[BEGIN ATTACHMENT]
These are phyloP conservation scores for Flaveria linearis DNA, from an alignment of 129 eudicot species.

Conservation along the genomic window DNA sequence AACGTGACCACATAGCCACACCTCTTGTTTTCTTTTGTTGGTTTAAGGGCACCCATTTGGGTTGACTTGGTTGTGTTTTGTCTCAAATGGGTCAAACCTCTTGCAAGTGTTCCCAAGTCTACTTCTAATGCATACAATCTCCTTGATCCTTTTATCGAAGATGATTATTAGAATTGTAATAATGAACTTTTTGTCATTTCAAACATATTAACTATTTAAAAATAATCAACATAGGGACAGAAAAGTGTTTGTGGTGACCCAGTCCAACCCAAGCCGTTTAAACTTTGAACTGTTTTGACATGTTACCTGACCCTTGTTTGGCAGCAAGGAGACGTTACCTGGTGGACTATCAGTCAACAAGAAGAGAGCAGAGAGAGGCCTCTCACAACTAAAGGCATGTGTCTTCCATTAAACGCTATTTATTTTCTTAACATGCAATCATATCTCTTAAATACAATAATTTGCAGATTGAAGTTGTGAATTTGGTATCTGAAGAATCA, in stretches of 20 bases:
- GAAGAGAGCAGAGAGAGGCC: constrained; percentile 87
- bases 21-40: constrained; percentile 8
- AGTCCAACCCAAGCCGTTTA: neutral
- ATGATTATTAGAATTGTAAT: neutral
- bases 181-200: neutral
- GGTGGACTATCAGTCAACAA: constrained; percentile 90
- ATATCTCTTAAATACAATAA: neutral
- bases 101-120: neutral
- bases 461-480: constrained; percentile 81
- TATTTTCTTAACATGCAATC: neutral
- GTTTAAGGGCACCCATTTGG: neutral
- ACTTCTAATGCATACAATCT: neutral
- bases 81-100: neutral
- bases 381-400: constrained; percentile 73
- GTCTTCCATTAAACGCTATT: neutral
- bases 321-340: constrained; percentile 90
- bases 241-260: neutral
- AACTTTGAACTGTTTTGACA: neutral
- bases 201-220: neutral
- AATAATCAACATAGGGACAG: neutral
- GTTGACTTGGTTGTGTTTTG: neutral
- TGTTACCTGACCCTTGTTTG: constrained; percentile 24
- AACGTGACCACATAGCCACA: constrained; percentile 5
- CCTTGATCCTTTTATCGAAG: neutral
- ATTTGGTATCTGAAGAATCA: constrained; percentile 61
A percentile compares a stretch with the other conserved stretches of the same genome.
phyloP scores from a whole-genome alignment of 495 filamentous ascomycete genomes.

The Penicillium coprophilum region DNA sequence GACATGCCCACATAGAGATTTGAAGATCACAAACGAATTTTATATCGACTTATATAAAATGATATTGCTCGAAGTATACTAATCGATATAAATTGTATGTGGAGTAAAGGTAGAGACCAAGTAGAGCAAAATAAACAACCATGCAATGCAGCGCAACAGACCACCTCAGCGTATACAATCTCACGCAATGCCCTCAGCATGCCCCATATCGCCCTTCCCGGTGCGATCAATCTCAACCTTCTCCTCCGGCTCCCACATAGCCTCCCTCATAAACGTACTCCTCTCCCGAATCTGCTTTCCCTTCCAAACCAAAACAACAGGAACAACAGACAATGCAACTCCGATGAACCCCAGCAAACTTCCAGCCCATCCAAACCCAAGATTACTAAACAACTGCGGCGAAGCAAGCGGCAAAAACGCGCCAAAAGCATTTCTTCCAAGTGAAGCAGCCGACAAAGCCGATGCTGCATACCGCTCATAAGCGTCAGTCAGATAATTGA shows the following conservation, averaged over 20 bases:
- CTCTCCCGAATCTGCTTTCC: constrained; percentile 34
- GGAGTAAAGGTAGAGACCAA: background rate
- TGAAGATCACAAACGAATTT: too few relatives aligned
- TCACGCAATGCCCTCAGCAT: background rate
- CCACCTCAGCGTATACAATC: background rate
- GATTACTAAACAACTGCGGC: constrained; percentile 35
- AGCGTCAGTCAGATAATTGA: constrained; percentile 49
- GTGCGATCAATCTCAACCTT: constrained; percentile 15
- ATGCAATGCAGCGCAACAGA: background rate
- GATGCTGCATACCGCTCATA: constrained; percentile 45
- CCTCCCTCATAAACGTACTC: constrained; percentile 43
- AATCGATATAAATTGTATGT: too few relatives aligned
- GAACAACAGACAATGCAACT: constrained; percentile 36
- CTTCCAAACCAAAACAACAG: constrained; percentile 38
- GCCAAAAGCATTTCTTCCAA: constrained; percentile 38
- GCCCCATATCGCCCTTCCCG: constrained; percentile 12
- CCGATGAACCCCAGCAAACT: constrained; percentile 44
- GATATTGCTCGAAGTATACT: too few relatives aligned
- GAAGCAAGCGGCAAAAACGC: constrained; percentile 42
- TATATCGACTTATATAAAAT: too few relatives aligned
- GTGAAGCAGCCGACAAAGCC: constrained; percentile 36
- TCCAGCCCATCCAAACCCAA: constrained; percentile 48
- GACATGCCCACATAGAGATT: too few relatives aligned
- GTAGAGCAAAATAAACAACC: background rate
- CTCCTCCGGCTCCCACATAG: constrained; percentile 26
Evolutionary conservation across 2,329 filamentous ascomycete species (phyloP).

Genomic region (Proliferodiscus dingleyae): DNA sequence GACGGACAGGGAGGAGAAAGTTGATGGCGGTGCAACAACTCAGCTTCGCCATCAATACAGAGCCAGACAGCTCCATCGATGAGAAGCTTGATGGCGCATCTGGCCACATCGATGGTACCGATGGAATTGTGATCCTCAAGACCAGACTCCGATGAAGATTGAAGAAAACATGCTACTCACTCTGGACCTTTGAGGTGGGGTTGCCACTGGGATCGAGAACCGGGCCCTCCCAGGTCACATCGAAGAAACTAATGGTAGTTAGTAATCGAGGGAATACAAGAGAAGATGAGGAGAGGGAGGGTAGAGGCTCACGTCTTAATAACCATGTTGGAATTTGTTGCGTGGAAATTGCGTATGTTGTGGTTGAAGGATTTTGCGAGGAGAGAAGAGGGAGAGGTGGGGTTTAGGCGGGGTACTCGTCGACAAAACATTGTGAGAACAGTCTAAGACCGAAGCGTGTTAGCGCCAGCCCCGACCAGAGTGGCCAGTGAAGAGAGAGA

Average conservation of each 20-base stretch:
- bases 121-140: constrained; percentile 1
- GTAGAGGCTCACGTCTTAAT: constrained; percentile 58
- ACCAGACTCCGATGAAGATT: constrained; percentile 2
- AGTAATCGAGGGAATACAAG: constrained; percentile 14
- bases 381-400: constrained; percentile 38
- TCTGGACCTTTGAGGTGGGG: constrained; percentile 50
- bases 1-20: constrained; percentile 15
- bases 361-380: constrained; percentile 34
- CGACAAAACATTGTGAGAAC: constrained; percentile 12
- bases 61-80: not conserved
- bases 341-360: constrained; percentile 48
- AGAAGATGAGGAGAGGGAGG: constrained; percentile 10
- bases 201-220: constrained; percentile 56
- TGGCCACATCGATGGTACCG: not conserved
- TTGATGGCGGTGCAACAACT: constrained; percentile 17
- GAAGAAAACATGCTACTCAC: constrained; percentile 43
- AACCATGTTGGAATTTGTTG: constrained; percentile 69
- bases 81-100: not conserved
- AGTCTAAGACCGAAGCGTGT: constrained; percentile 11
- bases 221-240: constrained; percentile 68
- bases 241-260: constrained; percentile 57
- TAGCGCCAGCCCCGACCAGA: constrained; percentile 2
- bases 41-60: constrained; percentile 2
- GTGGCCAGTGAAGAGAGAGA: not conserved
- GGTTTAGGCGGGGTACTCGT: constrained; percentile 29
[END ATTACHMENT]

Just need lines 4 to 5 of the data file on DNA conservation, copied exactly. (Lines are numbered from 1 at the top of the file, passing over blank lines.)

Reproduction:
- bases 21-40: constrained; percentile 8
- AGTCCAACCCAAGCCGTTTA: neutral